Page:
Saturday, September 21, 2013

A day in Kiev

Post by Astrid:

Jennifer and I decided to be adventurous today and check out Kiev's metro systm. The reason I say adventurous is because their system has three different lines, a total length of 66.1 km, has 51 stations and carries 1.4 million passengers a day!
Initially the plan was to go to Monestary of the Caves via metro transit. So, we figured we'd check it out first before we go with the boys. Google maps helped us figure out the route to the closest station, Maidan Nezalezhnosti. The cost of a token/ticket is just 2 hrivna! ($0.25 US). You pay once and you can travel as far as you like. You only repay if you leave the metro system and want to re-enter. We got our ticket and went in the direction where the rest of the people were going, down a loooooong escalator that takes you to the platform. Some of the stations are very deep because they were built to be bomb shelters to protect citizens in case of a nuclear attack. When we got to the bottom we stopped to look at a sign to find out the direction of our next stop. It felt so intimidated, especially since I'm not from Ukraine, don’t speak the language and can’t read cyrillic. A few seconds later two middle aged women asked us if we needed help. Whew. Relief. We showed them our map, and they said, 'Ah. Arsenalna. Come with us'. At 105.5m deep, Arsenalna is one of the deepest stations in the world. We walked with them a while, they pointed us in the right direction and we were on our way. Only standing room left, we got on the train.  Two stops later and some incredible balance, we got off. There were many beautiful churches, museums, monuments and such in the area. After wandering around a while, we decided to head back home (To our apartment). We got on the train,  looked at a confusing map of the metro system and got off because we thought we took the wrong train, went on the train going the other direction, got off at the next stop, found out the station we wanted was the one we just came from, so we waited for the next train to take us there, which took us to where we wanted to go.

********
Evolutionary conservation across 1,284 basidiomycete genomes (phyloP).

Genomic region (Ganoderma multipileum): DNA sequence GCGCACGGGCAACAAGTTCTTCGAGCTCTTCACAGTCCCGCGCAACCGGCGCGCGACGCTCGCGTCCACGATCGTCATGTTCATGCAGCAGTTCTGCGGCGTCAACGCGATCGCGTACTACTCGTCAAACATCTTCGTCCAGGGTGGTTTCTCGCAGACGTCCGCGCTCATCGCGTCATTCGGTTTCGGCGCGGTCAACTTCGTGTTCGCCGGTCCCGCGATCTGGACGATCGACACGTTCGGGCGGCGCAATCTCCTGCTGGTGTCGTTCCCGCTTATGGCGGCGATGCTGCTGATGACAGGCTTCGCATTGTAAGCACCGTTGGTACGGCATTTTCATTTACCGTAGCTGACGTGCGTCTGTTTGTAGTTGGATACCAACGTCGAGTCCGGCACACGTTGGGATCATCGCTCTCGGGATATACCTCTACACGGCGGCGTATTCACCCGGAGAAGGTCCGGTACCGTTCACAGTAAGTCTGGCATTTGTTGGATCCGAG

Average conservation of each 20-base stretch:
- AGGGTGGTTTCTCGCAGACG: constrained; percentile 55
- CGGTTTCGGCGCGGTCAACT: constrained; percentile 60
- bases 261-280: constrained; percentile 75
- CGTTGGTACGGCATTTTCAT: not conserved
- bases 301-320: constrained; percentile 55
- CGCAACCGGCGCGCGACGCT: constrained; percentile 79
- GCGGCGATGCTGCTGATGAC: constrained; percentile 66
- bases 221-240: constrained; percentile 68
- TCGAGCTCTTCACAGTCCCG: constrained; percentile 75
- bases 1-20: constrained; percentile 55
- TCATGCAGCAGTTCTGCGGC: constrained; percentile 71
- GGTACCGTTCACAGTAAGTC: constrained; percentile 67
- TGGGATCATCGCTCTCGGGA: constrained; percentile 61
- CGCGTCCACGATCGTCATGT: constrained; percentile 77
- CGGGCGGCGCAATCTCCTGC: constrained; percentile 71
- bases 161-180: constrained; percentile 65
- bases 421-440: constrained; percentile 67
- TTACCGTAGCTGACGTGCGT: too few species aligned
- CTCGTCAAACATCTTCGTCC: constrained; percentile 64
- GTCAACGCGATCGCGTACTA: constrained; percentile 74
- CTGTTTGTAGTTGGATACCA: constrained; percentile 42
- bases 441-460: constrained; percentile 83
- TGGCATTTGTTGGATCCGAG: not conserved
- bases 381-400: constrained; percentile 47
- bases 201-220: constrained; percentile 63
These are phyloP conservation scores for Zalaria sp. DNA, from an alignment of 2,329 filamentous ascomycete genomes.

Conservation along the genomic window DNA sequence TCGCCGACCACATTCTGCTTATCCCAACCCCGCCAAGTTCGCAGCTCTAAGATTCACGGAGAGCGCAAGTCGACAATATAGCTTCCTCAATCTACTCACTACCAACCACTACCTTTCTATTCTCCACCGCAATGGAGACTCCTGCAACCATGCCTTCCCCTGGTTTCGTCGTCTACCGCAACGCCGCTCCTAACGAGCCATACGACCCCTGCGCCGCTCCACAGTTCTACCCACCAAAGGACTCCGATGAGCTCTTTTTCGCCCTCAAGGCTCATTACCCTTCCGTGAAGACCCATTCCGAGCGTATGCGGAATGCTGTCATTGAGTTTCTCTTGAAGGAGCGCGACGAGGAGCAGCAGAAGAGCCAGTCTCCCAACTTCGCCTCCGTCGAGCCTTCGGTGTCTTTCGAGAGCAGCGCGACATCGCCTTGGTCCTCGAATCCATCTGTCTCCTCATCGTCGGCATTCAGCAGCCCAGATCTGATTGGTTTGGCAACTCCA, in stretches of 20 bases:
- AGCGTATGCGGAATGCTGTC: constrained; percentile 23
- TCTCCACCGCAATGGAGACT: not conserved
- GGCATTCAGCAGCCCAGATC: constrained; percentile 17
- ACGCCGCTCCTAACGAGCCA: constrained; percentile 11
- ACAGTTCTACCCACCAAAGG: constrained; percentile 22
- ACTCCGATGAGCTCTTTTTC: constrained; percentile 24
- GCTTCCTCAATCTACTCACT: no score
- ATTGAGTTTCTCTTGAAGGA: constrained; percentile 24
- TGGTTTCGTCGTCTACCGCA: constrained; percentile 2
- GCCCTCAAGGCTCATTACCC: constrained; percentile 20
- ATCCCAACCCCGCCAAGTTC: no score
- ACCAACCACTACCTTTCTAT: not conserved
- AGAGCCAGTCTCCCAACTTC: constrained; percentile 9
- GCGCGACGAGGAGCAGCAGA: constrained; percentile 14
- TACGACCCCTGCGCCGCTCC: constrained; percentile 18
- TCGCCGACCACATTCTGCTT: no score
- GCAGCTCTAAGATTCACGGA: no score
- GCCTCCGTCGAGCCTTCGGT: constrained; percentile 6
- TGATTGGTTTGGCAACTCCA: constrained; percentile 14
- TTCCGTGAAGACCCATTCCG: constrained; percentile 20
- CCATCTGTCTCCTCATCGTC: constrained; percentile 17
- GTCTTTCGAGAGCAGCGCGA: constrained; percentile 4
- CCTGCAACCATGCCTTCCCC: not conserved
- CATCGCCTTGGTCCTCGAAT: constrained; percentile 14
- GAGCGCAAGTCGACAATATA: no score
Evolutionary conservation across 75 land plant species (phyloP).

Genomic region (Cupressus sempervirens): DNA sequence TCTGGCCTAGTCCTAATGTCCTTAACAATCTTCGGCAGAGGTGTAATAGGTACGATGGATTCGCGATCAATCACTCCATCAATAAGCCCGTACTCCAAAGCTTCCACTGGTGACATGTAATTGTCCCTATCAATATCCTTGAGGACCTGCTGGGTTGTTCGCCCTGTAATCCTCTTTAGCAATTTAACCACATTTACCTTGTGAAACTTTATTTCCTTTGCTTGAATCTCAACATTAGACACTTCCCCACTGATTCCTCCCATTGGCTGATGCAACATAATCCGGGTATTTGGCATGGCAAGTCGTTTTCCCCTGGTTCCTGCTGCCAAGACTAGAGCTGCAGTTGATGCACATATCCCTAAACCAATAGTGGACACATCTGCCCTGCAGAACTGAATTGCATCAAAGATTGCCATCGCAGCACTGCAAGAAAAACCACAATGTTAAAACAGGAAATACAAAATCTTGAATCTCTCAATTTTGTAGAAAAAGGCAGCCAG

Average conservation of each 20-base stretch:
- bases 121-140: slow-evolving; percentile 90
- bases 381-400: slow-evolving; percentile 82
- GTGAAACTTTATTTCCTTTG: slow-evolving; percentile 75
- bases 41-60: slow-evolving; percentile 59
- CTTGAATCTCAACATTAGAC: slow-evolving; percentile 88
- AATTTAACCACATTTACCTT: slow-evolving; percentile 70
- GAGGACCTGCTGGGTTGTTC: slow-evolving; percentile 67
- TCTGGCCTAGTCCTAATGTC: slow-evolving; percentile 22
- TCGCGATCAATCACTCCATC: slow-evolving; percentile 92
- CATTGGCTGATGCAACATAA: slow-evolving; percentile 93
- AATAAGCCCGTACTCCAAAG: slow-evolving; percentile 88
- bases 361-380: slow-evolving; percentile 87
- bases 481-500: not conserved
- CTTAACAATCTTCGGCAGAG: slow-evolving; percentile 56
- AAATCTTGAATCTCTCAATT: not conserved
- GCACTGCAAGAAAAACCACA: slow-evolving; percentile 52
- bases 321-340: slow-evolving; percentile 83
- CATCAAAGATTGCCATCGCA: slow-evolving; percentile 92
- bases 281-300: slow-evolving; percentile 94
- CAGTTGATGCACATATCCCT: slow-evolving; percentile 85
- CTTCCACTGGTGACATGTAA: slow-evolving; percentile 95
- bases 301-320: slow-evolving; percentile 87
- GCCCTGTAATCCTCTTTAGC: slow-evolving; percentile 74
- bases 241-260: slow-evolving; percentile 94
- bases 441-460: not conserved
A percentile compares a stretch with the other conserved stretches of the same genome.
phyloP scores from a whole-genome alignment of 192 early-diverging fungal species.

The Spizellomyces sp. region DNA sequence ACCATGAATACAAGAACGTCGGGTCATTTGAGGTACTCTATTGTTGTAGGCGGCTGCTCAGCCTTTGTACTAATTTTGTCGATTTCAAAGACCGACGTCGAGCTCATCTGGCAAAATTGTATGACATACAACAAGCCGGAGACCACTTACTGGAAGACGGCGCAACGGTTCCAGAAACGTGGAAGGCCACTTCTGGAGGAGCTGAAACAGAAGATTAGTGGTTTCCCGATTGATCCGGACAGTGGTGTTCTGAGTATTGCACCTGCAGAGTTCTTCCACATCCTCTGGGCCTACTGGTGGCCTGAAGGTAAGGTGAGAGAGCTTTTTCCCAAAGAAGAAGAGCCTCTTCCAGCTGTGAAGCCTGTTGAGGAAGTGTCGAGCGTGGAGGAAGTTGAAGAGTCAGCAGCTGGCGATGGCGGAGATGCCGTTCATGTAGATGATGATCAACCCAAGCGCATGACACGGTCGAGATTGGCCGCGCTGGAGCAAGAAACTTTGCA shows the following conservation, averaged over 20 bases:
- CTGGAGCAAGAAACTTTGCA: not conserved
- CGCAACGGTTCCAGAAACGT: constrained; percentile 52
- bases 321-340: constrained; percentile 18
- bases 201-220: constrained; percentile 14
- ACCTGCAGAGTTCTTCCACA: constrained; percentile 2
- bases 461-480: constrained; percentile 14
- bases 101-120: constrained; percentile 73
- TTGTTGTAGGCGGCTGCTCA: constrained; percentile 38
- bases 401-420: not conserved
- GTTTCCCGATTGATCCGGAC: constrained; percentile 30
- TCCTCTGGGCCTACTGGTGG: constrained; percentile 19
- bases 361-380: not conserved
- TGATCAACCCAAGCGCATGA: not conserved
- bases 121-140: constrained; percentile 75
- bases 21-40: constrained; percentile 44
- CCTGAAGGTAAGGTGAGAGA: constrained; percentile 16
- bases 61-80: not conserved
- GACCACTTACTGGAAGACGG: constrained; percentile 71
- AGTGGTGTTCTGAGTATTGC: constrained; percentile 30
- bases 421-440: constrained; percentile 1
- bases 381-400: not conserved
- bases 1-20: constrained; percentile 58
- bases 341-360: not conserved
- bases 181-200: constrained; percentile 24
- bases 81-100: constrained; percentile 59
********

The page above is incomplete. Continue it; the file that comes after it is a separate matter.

A few hours later Vicky, Jennifer and I went to a concert at The National Philharmonic of Ukraine. We checked to see if there's any upcoming concerts when we walked by the building yesterday on our way to The Friendship Arch. Jonte opted to stay home with the boys under one condition; we leave him alone during Sunday football. Good deal? Yup! 
After a brief 10 minute walk, we were there. The lobby was one big commotion. We looked around a little and saw a stream of people heading up the stairs, we followed them and got to the auditorium. It's a lovely, intimate venue, with beautifully detailed architecture. This year is their 150th season. A kind lady led us to our seats, where we waited 30 minutes for the concert to begin. I was mesmerized by soloist, David Geringas. He played phenomenally and with so much heart. I believe he felt he was the only person in the room. The orchestra played incredibly, sucking us right into their world. Some parts were quiet and slow, and then loud, fast and very upbeat. At times my head, fingers and feet were going in rhythm with the music. When I closed my eyes, it felt like I was in a mystical land; right out of a fairy tale. It was magnificent! I feel incredibly grateful to have been able to experience such amazing talent! 
A 'bua' sitting in front if us didn't share our enthusiasm. He kept nodding his head, not in beat with the music, but with his dream. Our assumption was that he was dragged there by his parents. But, who knows. 
A little about Mr. Geringas. He is a world-renowned Lithuanian cellist and conductor who studied under Mstislav Rostropovich. In 1970 he won the Gold Medal at the International Tchaikovsky Competition, and  has performed as soloist with the greatest orchestras around the world. 
Now you're probably wondering who Mstislav Rostropovich is. If you're not, tough, I'm telling you anyways. He was a Soviet and Russian cellist and conductor, and is considered by many to have been the greatest cellist of the second half of the 20th century, and one of the greatest of all time! 
The days excitement didn't end there. When we got home, Jonte came out of the bathroom, his shirt was all wet. He told us he turned on the jacuzzi jets when the boys were already sitting in the tub. Totally alarmed, they jumped up on him like two squirrels scurrying up a tree. 
And, theres more. :) While taking a bath, Jared's first baby tooth fell out! 

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